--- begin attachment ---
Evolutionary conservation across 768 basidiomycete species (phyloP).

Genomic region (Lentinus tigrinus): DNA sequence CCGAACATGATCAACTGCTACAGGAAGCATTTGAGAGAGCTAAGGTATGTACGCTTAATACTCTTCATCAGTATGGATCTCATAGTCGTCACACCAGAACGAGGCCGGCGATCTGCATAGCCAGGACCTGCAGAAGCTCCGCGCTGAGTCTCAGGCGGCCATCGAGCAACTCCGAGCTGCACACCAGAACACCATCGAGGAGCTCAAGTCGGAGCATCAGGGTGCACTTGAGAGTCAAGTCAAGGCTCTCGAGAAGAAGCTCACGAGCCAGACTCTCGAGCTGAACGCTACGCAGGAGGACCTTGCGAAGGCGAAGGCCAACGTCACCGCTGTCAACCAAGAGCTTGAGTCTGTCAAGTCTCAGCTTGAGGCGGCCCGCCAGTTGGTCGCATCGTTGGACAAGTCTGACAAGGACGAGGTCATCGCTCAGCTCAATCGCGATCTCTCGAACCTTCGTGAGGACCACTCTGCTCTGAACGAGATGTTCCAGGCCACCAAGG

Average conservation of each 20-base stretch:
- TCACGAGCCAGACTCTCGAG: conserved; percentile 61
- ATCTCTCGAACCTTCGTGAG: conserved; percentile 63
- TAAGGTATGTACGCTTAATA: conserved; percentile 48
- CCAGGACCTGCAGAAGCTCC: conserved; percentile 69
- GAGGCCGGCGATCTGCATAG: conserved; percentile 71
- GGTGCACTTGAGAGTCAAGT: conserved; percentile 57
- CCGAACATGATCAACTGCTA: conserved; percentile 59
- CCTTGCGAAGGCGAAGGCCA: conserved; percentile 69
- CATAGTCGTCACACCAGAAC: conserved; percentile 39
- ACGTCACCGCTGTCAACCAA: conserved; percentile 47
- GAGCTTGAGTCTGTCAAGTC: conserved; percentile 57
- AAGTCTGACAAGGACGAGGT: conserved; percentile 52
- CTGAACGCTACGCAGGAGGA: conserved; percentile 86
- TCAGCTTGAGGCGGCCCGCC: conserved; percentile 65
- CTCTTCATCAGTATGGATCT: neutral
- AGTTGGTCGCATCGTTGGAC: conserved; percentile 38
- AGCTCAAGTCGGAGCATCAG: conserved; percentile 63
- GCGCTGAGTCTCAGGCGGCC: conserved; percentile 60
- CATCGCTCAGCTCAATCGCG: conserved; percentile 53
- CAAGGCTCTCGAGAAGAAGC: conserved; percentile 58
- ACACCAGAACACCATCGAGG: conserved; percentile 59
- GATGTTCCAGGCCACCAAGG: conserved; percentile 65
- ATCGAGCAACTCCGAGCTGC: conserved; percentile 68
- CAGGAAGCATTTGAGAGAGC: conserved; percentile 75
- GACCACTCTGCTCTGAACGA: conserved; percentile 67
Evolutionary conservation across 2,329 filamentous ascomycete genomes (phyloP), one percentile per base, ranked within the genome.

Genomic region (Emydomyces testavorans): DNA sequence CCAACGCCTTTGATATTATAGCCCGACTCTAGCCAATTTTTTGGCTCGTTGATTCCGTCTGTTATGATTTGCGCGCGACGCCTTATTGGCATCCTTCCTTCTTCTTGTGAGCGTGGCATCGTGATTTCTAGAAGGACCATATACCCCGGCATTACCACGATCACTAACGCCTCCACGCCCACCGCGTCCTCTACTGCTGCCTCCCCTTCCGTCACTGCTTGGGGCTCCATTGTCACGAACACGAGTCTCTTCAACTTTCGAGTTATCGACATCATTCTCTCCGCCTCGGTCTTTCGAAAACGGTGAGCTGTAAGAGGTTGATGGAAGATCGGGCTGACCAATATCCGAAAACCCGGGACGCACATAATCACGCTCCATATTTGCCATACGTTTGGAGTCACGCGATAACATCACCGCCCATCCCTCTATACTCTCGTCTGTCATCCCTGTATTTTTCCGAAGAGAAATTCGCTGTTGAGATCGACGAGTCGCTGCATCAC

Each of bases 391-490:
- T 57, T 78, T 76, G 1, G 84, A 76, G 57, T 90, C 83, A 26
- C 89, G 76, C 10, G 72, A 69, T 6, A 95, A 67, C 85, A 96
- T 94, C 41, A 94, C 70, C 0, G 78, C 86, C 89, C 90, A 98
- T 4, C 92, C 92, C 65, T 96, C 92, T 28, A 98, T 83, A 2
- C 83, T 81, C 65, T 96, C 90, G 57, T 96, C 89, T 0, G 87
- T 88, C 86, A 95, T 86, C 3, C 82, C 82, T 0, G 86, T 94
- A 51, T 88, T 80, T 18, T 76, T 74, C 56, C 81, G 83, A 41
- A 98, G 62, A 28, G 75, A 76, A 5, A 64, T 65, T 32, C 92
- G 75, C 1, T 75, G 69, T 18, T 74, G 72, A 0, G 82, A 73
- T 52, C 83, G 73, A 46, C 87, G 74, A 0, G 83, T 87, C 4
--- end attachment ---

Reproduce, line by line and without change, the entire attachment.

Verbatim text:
Evolutionary conservation across 768 basidiomycete species (phyloP).

Genomic region (Lentinus tigrinus): DNA sequence CCGAACATGATCAACTGCTACAGGAAGCATTTGAGAGAGCTAAGGTATGTACGCTTAATACTCTTCATCAGTATGGATCTCATAGTCGTCACACCAGAACGAGGCCGGCGATCTGCATAGCCAGGACCTGCAGAAGCTCCGCGCTGAGTCTCAGGCGGCCATCGAGCAACTCCGAGCTGCACACCAGAACACCATCGAGGAGCTCAAGTCGGAGCATCAGGGTGCACTTGAGAGTCAAGTCAAGGCTCTCGAGAAGAAGCTCACGAGCCAGACTCTCGAGCTGAACGCTACGCAGGAGGACCTTGCGAAGGCGAAGGCCAACGTCACCGCTGTCAACCAAGAGCTTGAGTCTGTCAAGTCTCAGCTTGAGGCGGCCCGCCAGTTGGTCGCATCGTTGGACAAGTCTGACAAGGACGAGGTCATCGCTCAGCTCAATCGCGATCTCTCGAACCTTCGTGAGGACCACTCTGCTCTGAACGAGATGTTCCAGGCCACCAAGG

Average conservation of each 20-base stretch:
- TCACGAGCCAGACTCTCGAG: conserved; percentile 61
- ATCTCTCGAACCTTCGTGAG: conserved; percentile 63
- TAAGGTATGTACGCTTAATA: conserved; percentile 48
- CCAGGACCTGCAGAAGCTCC: conserved; percentile 69
- GAGGCCGGCGATCTGCATAG: conserved; percentile 71
- GGTGCACTTGAGAGTCAAGT: conserved; percentile 57
- CCGAACATGATCAACTGCTA: conserved; percentile 59
- CCTTGCGAAGGCGAAGGCCA: conserved; percentile 69
- CATAGTCGTCACACCAGAAC: conserved; percentile 39
- ACGTCACCGCTGTCAACCAA: conserved; percentile 47
- GAGCTTGAGTCTGTCAAGTC: conserved; percentile 57
- AAGTCTGACAAGGACGAGGT: conserved; percentile 52
- CTGAACGCTACGCAGGAGGA: conserved; percentile 86
- TCAGCTTGAGGCGGCCCGCC: conserved; percentile 65
- CTCTTCATCAGTATGGATCT: neutral
- AGTTGGTCGCATCGTTGGAC: conserved; percentile 38
- AGCTCAAGTCGGAGCATCAG: conserved; percentile 63
- GCGCTGAGTCTCAGGCGGCC: conserved; percentile 60
- CATCGCTCAGCTCAATCGCG: conserved; percentile 53
- CAAGGCTCTCGAGAAGAAGC: conserved; percentile 58
- ACACCAGAACACCATCGAGG: conserved; percentile 59
- GATGTTCCAGGCCACCAAGG: conserved; percentile 65
- ATCGAGCAACTCCGAGCTGC: conserved; percentile 68
- CAGGAAGCATTTGAGAGAGC: conserved; percentile 75
- GACCACTCTGCTCTGAACGA: conserved; percentile 67
Evolutionary conservation across 2,329 filamentous ascomycete genomes (phyloP), one percentile per base, ranked within the genome.

Genomic region (Emydomyces testavorans): DNA sequence CCAACGCCTTTGATATTATAGCCCGACTCTAGCCAATTTTTTGGCTCGTTGATTCCGTCTGTTATGATTTGCGCGCGACGCCTTATTGGCATCCTTCCTTCTTCTTGTGAGCGTGGCATCGTGATTTCTAGAAGGACCATATACCCCGGCATTACCACGATCACTAACGCCTCCACGCCCACCGCGTCCTCTACTGCTGCCTCCCCTTCCGTCACTGCTTGGGGCTCCATTGTCACGAACACGAGTCTCTTCAACTTTCGAGTTATCGACATCATTCTCTCCGCCTCGGTCTTTCGAAAACGGTGAGCTGTAAGAGGTTGATGGAAGATCGGGCTGACCAATATCCGAAAACCCGGGACGCACATAATCACGCTCCATATTTGCCATACGTTTGGAGTCACGCGATAACATCACCGCCCATCCCTCTATACTCTCGTCTGTCATCCCTGTATTTTTCCGAAGAGAAATTCGCTGTTGAGATCGACGAGTCGCTGCATCAC

Each of bases 391-490:
- T 57, T 78, T 76, G 1, G 84, A 76, G 57, T 90, C 83, A 26
- C 89, G 76, C 10, G 72, A 69, T 6, A 95, A 67, C 85, A 96
- T 94, C 41, A 94, C 70, C 0, G 78, C 86, C 89, C 90, A 98
- T 4, C 92, C 92, C 65, T 96, C 92, T 28, A 98, T 83, A 2
- C 83, T 81, C 65, T 96, C 90, G 57, T 96, C 89, T 0, G 87
- T 88, C 86, A 95, T 86, C 3, C 82, C 82, T 0, G 86, T 94
- A 51, T 88, T 80, T 18, T 76, T 74, C 56, C 81, G 83, A 41
- A 98, G 62, A 28, G 75, A 76, A 5, A 64, T 65, T 32, C 92
- G 75, C 1, T 75, G 69, T 18, T 74, G 72, A 0, G 82, A 73
- T 52, C 83, G 73, A 46, C 87, G 74, A 0, G 83, T 87, C 4